15 September 2011 by David Regier

Q. 37. How did Christ, being the Son of God, become man?
A. Christ the Son of God became man, by taking to himself a true body, and a reasonable soul, being conceived by the power of the Holy Ghost in the womb of the virgin Mary, of her substance, and born of her, yet without sin.

Q. 38. Why was it requisite that the Mediator should be God?
A. It was requisite that the Mediator should be God, that he might sustain and keep the human nature from sinking under the infinite wrath of God, and the power of death; give worth and efficacy to his sufferings, obedience, and intercession; and to satisfy God's justice, procure his favor, purchase a peculiar people, give his Spirit to them, conquer all their enemies, and bring them to everlasting salvation.

Q. 39. Why was it requisite that the Mediator should be man?
A. It was requisite that the Mediator should be man, that he might advance our nature, perform obedience to the law, suffer and make intercession for us in our nature, have a fellow feeling of our infirmities; that we might receive the adoption of sons, and have comfort and access with boldness unto the throne of grace.

Q. 40. Why was it requisite that the Mediator should be God and man in one person?
A. It was requisite that the Mediator, who was to reconcile God and man, should himself be both God and man, and this in one person, that the proper works of each nature might be accepted of God for us, and relied on by us, as the works of the whole person.


This summer our family was able to do more than the usual amount of theme-parking around Southern California. All in all, I had a great time introducing the little ones to new gradients of fear and stomach churning. And if you want to understand how church works in Southern California, you would do well to visit the theme parks first.

That said, the various Lands and Worlds that grasp for our pocketbooks have a tremendous fascination with the number One. Wherever you go, it's unity. I mean, it's a small world, after all (aren't you glad I got that going through your head?). At Sea World after one of the big production numbers, my son said to me, "It seems like they want us all to worship the ocean." Because that's what connects us all, you see. One world, one people, one ocean.

But if I sin against the ocean (and who can fail to sin against the ocean), who's going to defend me? Shamu? It should be noted that even his gentle handlers may no longer swim with him. Not even their friendship can assuage his wrath against us all, no matter how many times we sing the mantras. And what happens in the small world to Cruella deVil, Captain Hook and Jafar? They are forgotten forever, and no amount of imagineering can revive them.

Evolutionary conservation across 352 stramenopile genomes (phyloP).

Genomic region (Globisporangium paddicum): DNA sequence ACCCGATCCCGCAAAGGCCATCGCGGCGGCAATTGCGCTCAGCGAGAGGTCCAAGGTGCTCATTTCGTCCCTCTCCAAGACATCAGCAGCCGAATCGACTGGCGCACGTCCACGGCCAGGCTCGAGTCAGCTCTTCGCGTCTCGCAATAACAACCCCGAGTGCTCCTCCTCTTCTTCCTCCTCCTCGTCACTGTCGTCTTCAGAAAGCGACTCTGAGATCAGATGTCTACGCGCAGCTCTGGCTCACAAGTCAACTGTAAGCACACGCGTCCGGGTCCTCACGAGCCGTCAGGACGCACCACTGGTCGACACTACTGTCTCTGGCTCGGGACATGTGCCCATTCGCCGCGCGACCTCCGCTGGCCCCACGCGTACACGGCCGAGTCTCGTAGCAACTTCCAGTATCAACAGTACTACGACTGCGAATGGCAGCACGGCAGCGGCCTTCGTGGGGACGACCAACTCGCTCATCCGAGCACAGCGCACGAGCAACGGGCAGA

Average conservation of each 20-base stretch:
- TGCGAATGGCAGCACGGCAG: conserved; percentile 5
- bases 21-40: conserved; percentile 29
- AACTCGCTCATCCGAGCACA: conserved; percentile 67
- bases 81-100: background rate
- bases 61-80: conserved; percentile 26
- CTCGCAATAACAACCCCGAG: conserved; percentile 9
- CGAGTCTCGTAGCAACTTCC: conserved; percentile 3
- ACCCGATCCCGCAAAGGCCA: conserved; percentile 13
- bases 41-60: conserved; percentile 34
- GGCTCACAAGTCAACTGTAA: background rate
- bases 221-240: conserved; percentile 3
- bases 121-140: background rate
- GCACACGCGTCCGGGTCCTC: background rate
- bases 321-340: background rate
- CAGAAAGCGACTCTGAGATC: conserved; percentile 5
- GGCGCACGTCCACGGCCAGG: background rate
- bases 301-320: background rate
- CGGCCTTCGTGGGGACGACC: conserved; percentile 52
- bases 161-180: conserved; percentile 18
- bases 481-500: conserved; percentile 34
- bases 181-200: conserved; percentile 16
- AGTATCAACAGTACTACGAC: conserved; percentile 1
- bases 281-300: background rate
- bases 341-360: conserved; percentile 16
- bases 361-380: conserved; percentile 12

But God, our God, does not work in this way. He does not save by a mantra. He does not rescue with an idea. He instead gave us His Son, who took on flesh, laying aside His privileges, becoming like us and then dying on a cross. In doing this He was reconciling the world to Himself, not by our penance or a carbon offset, but by His own blood.

And somehow the result of this flesh and blood redemption is a unity born not of the will of man, but of the Spirit of God. And this unity is in Christ; fully God that we might be saved from His wrath, fully man that we might receive the adoption as sons. In Christ, our unity has been purchased for us.

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a break from explaining every mystery

14 September 2011 by Brad Williams

Q. 37. How did Christ, being the Son of God, become man?
A. Christ the Son of God became man, by taking to himself a true body, and a reasonable soul, being conceived by the power of the Holy Ghost in the womb of the virgin Mary, of her substance, and born of her, yet without sin.

Q. 38. Why was it requisite that the Mediator should be God?
A. It was requisite that the Mediator should be God, that he might sustain and keep the human nature from sinking under the infinite wrath of God, and the power of death; give worth and efficacy to his sufferings, obedience, and intercession; and to satisfy God's justice, procure his favor, purchase a peculiar people, give his Spirit to them, conquer all their enemies, and bring them to everlasting salvation.